In the preface to the first edition of his book, Ian Anderson wrote in 1985,” The past quarter century has seen the remarkable rise of combinatorics as a distinctive and important area of mathematics.” It is no less true after more than a quarter century.

His book, as much a set theory book as one on combinatorics, is something of a throwback. While virtually every combinatorics text strives to include copious applications, Anderson’s main focus is the theory. For example, an overarching theme of the text is Sperner’s theorem (in various contexts) and its generalizations. Sperner’s Theorem, as you may recall, is concerned with the cardinality of a collection of subsets of a certain size with the property that no members of the collection are subsets of each other.

Anderson presents several proofs of Sperner’s Theorem, as well as applications of it. For example, he demonstrates its importance in the development of the notion of partially ordered sets. This then leads to a rather elegant treatment of posets and Stirling numbers. In addition, Anderson develops a probabilistic version of the theorem.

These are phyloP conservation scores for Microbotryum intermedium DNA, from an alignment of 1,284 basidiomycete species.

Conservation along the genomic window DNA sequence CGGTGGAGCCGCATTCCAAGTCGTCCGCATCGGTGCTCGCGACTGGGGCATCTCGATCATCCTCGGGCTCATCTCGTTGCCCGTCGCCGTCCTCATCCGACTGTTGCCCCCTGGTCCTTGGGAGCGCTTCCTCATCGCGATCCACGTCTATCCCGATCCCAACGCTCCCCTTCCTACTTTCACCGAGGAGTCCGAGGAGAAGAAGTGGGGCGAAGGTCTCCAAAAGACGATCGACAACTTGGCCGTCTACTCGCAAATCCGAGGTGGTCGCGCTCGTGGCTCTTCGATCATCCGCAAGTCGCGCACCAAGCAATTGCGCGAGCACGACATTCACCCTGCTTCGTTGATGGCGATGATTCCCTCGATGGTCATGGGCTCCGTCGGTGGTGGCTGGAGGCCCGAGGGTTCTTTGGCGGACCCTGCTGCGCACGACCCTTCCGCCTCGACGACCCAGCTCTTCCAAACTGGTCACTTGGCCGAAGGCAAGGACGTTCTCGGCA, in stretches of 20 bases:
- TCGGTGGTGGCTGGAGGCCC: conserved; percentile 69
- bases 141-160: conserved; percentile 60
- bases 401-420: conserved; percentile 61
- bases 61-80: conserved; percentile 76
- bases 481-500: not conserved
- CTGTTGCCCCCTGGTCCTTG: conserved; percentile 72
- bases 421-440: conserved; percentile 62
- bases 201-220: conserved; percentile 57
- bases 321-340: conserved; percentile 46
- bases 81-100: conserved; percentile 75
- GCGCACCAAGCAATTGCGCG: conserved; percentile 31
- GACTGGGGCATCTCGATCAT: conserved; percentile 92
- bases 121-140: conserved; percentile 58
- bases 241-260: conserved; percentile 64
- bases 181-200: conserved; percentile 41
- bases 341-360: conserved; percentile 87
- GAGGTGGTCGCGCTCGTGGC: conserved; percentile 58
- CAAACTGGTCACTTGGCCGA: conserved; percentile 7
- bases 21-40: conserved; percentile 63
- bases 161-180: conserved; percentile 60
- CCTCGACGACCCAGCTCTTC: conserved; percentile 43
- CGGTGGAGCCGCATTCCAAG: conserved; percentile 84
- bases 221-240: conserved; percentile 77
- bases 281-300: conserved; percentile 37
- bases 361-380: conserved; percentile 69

While applications are not the main focus, they are nonetheless covered. In the thirteen chapters of the text, Anderson treats such important combinatorial theorems as Erdős-Ko-Rado and Kruskal-Katona, while also including multisets, lattices, and even some coverage of simplicial complexes, graph theory, and networks as posets. Obviously, a background in abstract algebra as well as discrete mathematics is necessary for a true appreciation of this text.

There are numerous exercises, with hints and solutions for many of them included. The development of the main ideas utilizes first principles. That, coupled with the presentation of alternate proofs of Sperner’s and other theorems, make it ideal for discussing the aesthetic of proof. This text is excellent for advanced undergraduates and beginning graduate students.

John T. Saccoman is Professor of Mathematics at Seton Hall University in South Orange, NJ.